Alerted for distant deployment upon the outbreak of the Korean War, English departed Norfolk 6 September 1950 for the Panama Canal, San Diego, Pearl Harbor, Midway, and Yokosuka, where she arrived 5 October. She supported the withdrawal from Hungnam, then proceeded with two corvettes of the Royal Thai Navy to shell Communist positions at Choderi and Chongjin. On 7 January 1951, one of the corvettes, HMTS Prase, grounded in a heavy snowstorm. After unsuccessful attempts to salvage her, English destroyed the corvette with gunfire.
On 20 January 1951 English began duty as direct fire-support ship for a division of the Korean army, blasting positions at Kanson, Kosong, and Kangnung to support the Korean advance ashore. She served on blockade at Chongjin and Wonsan, where in 20 consecutive days on the firing line she silenced 20 attacks by Communist shore batteries. After a final period of service screening carriers on both coasts of Korea, she sailed from Yokosuka 11 May eastbound for Norfolk.
From her return to Norfolk 9 June 1951, English resumed local training operations, and in the winter of 1952 joined in cold-weather exercises off Newfoundland and Nova Scotia. On 26 August 1952 she departed for North Atlantic Treaty Organization (NATO) operations in which she visited British ports, steaming on to a tour of duty in the Mediterranean from which she returned to Norfolk 5 February 1953. In the fall of 1954 she visited Lisbon, Portugal. On 31 October 1954, while at sea for a major fleet exercise, she was in collision with the destroyer Wallace L. Lind, but though English lost 50 feet (15 m) of her bow, she suffered no casualties. Skillful seamanship brought her into port under her own power, and she was repaired in time to join in large-scale exercises in the Caribbean early in 1955.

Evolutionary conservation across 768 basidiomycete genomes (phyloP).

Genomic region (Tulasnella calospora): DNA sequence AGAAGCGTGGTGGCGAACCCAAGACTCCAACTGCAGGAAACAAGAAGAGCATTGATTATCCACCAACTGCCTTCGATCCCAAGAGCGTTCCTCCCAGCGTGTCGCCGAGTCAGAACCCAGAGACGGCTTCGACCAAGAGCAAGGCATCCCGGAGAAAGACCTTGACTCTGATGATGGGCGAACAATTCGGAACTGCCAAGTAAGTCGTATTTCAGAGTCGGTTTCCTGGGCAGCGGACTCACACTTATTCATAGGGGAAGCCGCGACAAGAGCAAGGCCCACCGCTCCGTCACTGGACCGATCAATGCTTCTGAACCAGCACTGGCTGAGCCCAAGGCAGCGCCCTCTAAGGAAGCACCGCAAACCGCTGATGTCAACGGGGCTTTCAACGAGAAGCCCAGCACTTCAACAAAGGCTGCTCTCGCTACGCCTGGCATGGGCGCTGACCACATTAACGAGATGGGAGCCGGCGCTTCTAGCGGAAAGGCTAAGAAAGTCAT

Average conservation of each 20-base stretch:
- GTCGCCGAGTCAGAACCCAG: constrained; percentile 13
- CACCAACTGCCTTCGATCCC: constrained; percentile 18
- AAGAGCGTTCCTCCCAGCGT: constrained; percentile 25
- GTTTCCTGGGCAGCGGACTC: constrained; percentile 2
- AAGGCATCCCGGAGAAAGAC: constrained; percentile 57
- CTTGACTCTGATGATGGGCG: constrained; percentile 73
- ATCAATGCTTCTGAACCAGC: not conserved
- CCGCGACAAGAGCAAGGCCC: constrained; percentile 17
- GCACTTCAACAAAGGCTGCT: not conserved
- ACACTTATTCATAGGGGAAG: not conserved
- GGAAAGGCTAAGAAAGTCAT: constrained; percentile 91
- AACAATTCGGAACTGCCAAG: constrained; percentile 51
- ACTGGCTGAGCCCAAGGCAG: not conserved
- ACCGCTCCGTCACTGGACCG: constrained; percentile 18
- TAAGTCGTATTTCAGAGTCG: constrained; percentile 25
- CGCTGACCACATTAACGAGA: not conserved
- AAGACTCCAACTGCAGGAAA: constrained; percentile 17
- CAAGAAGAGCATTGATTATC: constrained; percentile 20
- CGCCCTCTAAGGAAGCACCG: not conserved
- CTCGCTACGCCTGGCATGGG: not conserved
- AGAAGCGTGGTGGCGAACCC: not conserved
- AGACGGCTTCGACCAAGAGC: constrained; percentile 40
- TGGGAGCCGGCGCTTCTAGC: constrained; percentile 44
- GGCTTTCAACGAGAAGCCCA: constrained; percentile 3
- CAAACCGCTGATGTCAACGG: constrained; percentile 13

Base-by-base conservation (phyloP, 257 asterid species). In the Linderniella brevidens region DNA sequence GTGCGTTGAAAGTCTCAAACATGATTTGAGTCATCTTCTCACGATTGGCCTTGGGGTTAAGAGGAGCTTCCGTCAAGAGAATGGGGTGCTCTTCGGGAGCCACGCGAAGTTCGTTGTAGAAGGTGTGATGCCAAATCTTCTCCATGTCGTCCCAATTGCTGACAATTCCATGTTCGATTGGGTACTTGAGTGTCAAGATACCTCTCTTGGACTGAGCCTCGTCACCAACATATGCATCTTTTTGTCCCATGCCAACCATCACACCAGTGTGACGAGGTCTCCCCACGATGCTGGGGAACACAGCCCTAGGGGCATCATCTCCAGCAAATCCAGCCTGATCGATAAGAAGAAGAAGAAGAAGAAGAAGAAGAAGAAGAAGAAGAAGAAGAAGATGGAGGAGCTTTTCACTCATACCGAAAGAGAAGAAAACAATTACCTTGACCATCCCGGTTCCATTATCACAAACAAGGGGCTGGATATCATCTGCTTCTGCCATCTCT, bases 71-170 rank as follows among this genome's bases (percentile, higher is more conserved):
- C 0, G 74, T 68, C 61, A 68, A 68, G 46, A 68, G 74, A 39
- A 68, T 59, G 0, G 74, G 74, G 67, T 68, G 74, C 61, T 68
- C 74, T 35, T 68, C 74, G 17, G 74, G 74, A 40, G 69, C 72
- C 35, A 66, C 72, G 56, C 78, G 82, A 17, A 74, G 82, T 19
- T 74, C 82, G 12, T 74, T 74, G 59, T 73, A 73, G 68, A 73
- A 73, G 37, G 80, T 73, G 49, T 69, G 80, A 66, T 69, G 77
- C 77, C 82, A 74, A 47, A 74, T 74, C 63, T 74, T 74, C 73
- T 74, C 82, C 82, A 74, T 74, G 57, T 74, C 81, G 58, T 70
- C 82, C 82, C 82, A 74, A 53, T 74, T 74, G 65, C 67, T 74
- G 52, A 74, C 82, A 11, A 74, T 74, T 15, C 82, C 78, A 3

From May to August 1955, English made a good will cruise to ports of northern Europe, and between 28 July 1956 and 4 December 1956 served again in the Mediterranean, visiting Bahrain in the Persian Gulf. With the eruption of the Suez Crisis in October–November 1956, she aided in evacuating American citizens from the troubled area, and patrolled the eastern Mediterranean to serve with the Sixth Fleet. Returning to Norfolk in April she spent the remainder of 1959 and all of 1960 in conducting an intensive program of antisubmarine warfare exercises.
English sailed for the Mediterranean and the Sixth Fleet in September 1961, returning to Norfolk nine months later. William Mahan was the Captain; J.B. Allen the Executive Officer. First port of call was Suda Bay, Crete. During her deployment she also called at Naples, Livorno, and La Spezia, Italy; Barcelona, Spain; and Toulon, France.
In October 1962, English sailed and served duty during the Cuban Missile Crisis. Primarily acting as "plane guard" for the attack aircraft carriers Independence and Enterprise, she operated for over 30 days at sea without replenishment.
|This section needs expansion with: the ship's history from 1962 to 1970. You can help by adding to it. (October 2013)|
Republic of China service, 1970-1999
On 11 August 1970, English was transferred to the Republic of China. She served in the Republic of China Navy as ROCN Huei Yang. The ship was modernized under the Wi Chin I programme, with one 5-inch gun mount replaced by a OTO Melara 76 mm rapid-fire gun, while adding five Hsiung Feng I anti-ship missiles and a quadruple Sea Chaparral surface-to-air missile launcher. She served until she was decommissioned on 16 August 1999.
The Republic of China Navy sank Huei Yang as a target on 14 October 2003.
English received four battle stars for World War II service, and four for Korean war service.
- This article incorporates text from the public domain Dictionary of American Naval Fighting Ships. The entry can be found here.
- Gardiner, Robert; Chumbley, Stephen, eds. (1995). Conway's All The World's Fighting Ships 1947–1995. Annapolis, Maryland, USA: Naval Institute Press. ISBN 1-55750-132-7.
- Prézelin, Bernard; A.D. Baker III, eds. (1990). The Naval Institute Guide to Combined Fleets of the World 1990/1991. Annapolis, Maryland, USA: Naval Institute Press. ISBN 0-87021-250-8.